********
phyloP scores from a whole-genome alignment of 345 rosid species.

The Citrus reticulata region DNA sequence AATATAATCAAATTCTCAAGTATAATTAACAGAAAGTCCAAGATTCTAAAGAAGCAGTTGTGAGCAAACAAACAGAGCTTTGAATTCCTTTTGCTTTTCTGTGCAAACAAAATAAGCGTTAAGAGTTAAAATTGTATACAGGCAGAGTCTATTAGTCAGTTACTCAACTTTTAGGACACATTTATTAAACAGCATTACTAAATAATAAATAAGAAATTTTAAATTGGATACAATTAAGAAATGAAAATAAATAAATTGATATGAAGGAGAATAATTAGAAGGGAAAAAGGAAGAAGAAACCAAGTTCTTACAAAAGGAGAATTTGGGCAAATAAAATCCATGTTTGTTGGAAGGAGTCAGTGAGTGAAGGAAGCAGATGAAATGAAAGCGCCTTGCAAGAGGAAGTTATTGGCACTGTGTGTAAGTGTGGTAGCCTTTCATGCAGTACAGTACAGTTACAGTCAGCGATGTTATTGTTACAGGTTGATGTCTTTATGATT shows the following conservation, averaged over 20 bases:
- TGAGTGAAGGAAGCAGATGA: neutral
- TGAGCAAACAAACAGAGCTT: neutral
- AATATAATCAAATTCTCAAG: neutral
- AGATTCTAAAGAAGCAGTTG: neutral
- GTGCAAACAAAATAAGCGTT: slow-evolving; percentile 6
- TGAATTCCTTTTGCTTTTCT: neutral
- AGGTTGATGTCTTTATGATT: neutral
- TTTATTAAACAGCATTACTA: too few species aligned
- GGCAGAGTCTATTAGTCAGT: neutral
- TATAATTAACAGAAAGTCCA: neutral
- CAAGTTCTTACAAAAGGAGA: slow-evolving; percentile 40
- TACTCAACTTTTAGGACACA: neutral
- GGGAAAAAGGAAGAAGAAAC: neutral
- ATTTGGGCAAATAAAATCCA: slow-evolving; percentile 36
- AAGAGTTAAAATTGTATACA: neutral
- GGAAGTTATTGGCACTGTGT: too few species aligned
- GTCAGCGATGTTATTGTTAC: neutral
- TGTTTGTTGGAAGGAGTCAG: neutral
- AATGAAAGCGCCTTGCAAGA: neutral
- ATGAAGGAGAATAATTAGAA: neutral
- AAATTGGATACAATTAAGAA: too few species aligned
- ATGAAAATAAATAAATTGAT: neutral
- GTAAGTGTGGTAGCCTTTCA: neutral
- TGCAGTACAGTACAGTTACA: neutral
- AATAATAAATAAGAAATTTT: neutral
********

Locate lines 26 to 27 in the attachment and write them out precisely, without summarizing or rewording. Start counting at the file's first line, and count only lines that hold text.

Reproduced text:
- TGCAGTACAGTACAGTTACA: neutral
- AATAATAAATAAGAAATTTT: neutral